disrespect,” Parker said. “That’s so wrong. It’s like trafficking.”
The companion of one donor
cited another area of confusion: BRC’s use of the term “tissue.”
In sales pitches and on
consent forms, body brokers commonly talk about retrieving tissue
from donors. To the medical community, “tissue” means any part of
the body – from an organ to a torso.
“Shame on BRC for showing
such disrespect. It’s like trafficking.”
But in interviews with
Reuters, family members of some donors said they believed “tissue”
meant only skin samples. Though BRC did sell skin, those sales
represented just 2 percent of its business, invoices show.
Maureen Krueger said her
partner of 42 years, Fidel Silva, told a female hospice worker in
his final days that he wished to be cremated.
“And that’s when she brought
it up: ‘Would you be interested in donating tissues?’” Krueger
The way she understood it,
Krueger said, a few skin samples would be removed for research
purposes. In return, BRC would cremate Silva for free. Silva, a
69-year-old construction worker with a high school degree, peppered
the hospice worker with questions.
“He asked, ‘Well, are you
sure? What are they going to do?’” Krueger said. “He wanted to know.
And that’s when she assured him it was only body tissues, they only
took samples, they didn’t remove any organs or parts or anything. It
was just tissues. And that’s when Fidel agreed.”
The conversation took place at
the Hospice of Havasu in Arizona. Its executive director, Dan
Mathews, said he could not discuss the matter due to patient-privacy
laws. But he said the hospice, which offers its clients options to
donate their bodies to science, “removed that company BRC from our
list of providers” upon hearing it was under investigation.
Internal BRC records show the
body broker removed Silva’s head, and his right and left arms from
shoulder to hand. Each was tagged with a tracking number and prepped
“Wow,” Krueger said. “I didn’t
really realize they could do all that. I mean, I didn’t understand
that’s what would happen with Fidel at all.”
BODY PARTS IN LIMBO
After the raid of BRC by
federal and state agents, the body parts seized by authorities
remained in limbo for almost three years. Their fate, detailed in
confidential state logs, sworn statements and photographs, has never
been made public.
Logistical problems began the
day of the raid, said former agents Parker and Loftus. Authorities
were stunned to find so much human flesh inside BRC, they said.
“We expected two freezers and
a few hundred pounds of body parts,” said Loftus, who’s now running
for state representative. “Instead, we found 40 freezers with 10
tons of bodies and parts.”
Agents entered in hazmat gear
and took biopsies from each body part to preserve as evidence.
Records show the agents then placed the 1,755 parts into 142 body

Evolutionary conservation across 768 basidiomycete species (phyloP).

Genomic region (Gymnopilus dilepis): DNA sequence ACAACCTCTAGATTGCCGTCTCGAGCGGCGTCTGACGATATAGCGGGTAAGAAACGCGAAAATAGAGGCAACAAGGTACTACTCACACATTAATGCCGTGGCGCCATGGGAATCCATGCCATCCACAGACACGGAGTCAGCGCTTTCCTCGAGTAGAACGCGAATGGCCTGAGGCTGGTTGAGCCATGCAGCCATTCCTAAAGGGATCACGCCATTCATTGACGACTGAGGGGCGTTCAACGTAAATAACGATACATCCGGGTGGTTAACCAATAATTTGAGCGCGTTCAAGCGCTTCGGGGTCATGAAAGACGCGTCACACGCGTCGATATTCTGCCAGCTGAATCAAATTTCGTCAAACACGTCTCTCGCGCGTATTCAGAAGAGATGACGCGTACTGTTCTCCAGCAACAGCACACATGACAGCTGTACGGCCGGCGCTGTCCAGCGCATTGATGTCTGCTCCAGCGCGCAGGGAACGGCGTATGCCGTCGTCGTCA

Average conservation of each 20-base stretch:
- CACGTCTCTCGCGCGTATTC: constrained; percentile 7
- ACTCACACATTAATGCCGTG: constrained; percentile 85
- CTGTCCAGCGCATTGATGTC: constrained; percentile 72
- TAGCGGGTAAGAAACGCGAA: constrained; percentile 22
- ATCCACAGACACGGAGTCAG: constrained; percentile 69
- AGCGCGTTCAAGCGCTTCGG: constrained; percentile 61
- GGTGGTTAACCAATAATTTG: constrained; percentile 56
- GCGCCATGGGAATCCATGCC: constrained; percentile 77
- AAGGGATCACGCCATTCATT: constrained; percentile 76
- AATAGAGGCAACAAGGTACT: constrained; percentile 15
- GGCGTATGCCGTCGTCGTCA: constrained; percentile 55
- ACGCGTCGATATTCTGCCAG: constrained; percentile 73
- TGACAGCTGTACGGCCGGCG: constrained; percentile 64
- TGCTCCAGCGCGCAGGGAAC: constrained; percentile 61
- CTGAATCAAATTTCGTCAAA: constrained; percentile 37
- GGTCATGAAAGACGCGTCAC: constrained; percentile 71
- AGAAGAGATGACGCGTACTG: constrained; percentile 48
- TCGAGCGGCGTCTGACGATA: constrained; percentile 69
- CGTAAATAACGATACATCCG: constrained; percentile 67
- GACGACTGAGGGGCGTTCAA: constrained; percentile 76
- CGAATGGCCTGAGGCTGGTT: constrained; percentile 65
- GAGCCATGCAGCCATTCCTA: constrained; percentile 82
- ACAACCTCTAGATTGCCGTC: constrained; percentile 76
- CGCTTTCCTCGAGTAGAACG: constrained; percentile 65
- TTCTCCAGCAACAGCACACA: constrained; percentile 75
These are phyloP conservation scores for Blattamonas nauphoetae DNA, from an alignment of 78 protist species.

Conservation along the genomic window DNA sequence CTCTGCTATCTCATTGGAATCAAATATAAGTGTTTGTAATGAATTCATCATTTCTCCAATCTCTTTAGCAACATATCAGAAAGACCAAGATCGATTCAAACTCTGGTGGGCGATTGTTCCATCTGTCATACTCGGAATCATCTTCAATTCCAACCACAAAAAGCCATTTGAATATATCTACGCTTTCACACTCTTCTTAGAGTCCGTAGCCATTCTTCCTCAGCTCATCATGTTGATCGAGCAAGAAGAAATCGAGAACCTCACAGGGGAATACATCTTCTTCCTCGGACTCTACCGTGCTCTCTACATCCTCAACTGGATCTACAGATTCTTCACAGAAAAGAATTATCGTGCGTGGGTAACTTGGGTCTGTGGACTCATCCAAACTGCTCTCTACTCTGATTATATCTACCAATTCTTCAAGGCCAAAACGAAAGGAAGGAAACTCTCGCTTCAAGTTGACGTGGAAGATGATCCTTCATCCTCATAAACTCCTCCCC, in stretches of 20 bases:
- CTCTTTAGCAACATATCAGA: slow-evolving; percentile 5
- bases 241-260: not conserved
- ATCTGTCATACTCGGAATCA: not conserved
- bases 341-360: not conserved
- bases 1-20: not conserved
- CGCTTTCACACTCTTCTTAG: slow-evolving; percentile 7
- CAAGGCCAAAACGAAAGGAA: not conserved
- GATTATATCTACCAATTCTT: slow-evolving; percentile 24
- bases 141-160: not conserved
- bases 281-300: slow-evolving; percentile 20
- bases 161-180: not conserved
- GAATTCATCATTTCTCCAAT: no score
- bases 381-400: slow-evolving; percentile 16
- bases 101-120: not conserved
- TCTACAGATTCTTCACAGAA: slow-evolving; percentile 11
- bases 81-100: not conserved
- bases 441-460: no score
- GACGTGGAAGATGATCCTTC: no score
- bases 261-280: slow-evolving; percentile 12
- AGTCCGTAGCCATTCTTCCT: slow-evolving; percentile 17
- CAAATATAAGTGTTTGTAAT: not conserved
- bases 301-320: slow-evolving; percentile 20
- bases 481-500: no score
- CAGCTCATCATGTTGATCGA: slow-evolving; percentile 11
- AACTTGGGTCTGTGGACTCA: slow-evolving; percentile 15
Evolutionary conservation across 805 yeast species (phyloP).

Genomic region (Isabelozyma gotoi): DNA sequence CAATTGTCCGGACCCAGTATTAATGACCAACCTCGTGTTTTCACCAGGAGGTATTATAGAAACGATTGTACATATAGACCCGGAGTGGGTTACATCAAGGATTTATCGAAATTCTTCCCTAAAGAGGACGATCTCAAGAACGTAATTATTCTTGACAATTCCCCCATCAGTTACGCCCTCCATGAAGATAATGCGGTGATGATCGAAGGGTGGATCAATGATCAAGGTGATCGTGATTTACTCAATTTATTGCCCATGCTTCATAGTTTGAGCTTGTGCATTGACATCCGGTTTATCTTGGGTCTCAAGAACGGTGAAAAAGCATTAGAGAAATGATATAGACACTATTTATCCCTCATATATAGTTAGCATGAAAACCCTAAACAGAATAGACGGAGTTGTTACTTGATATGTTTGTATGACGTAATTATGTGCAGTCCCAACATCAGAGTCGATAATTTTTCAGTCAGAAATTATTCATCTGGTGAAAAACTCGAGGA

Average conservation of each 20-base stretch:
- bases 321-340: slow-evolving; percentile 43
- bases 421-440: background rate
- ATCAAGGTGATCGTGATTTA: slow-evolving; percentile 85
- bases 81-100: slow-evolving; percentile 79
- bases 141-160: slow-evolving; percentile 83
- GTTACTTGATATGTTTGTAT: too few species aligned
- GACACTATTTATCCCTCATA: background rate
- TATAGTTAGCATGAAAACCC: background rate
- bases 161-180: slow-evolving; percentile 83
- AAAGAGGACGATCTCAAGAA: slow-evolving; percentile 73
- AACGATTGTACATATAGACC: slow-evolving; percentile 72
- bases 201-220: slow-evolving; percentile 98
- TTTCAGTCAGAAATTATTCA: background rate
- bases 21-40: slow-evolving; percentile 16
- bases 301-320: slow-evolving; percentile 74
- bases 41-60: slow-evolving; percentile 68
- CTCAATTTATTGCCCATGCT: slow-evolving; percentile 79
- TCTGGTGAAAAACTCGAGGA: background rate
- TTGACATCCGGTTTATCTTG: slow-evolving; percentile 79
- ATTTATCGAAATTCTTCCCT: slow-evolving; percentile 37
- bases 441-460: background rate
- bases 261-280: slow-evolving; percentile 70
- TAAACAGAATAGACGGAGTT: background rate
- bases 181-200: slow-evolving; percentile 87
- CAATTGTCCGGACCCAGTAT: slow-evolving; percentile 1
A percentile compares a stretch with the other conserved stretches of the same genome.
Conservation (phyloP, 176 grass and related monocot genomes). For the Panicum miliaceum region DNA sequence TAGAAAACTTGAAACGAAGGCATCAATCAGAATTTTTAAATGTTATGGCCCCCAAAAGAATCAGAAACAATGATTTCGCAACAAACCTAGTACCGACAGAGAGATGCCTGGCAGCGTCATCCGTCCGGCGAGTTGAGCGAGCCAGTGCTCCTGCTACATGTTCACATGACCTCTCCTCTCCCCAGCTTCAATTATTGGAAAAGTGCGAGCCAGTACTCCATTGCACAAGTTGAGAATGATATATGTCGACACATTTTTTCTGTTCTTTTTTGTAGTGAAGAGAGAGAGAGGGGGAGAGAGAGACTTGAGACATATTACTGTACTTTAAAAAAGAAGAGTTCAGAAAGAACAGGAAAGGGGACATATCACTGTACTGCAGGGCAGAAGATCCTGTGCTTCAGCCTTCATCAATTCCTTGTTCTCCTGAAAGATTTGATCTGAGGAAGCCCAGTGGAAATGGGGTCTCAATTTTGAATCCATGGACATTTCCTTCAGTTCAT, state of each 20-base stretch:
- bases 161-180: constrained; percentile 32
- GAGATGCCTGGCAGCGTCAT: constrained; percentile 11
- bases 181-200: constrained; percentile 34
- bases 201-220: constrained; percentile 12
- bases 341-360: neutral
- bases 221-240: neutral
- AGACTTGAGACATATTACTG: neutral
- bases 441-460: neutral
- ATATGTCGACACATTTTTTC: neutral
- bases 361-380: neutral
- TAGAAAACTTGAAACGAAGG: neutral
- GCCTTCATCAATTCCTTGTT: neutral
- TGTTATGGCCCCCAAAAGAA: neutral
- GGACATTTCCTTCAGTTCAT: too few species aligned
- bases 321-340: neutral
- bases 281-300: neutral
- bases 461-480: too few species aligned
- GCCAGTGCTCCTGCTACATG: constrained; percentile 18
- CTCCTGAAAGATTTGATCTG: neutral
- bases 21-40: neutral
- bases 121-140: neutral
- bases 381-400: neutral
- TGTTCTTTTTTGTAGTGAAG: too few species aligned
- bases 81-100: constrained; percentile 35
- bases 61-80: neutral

The bags were sent to 10 local
funeral homes so the remains could be cremated. But records and
interviews show that BRC and others for whom it was storing body
parts objected to their destruction. They argued that the parts had
a value of more than $1 million.
The cremation plans were put
on hold, but authorities soon faced a pressing problem, according to
former agents Loftus and Parker. Funeral homes could refrigerate but
not freeze the body parts, and the mortuaries began to complain that
some of the parts were starting to thaw.
As a solution, authorities
obtained three walk-in industrial freezers and installed them at a
military base used by the Arizona National Guard. Then, body bag by
body bag, the mortuaries delivered the parts, and Loftus and Parker
helped carry them into the freezers.
In an interview, Parker
recalled feeling body parts sloshing around inside the bags as he
moved them. Some bags leaked blood that stained his pants and shoes.
The experience led to his PTSD diagnosis, he said.
“It’s not how you treat human
beings, human remains,” Parker testified in a deposition as part of
his PTSD claim. “You don’t throw them in a bunch of body bags and
then throw them into a freezer like a pile of garbage.”
The spokeswoman for the
Arizona Attorney General’s Office said the body parts were kept for
federal authorities “as evidence in ongoing criminal investigations
and prosecutions across the country.” An FBI spokesman declined to
comment. In February, after almost three years in the containers,
the remains were cremated and returned to families that requested
them, the state spokeswoman said.
In response to the Gore case,
the Arizona governor signed into law a bill that requires body
brokers like BRC to be licensed and regularly inspected. The new law
calls for brokers to follow a set of standards and to hire a medical
doctor to supervise company practices.
Although the law was adopted a
year and a half ago, it has yet to be enforced: The state health
department still must create specific rules for brokers. It isn’t
clear when it will. Health department officials, said a spokeswoman,
“do not have an anticipated date of completion at this time.”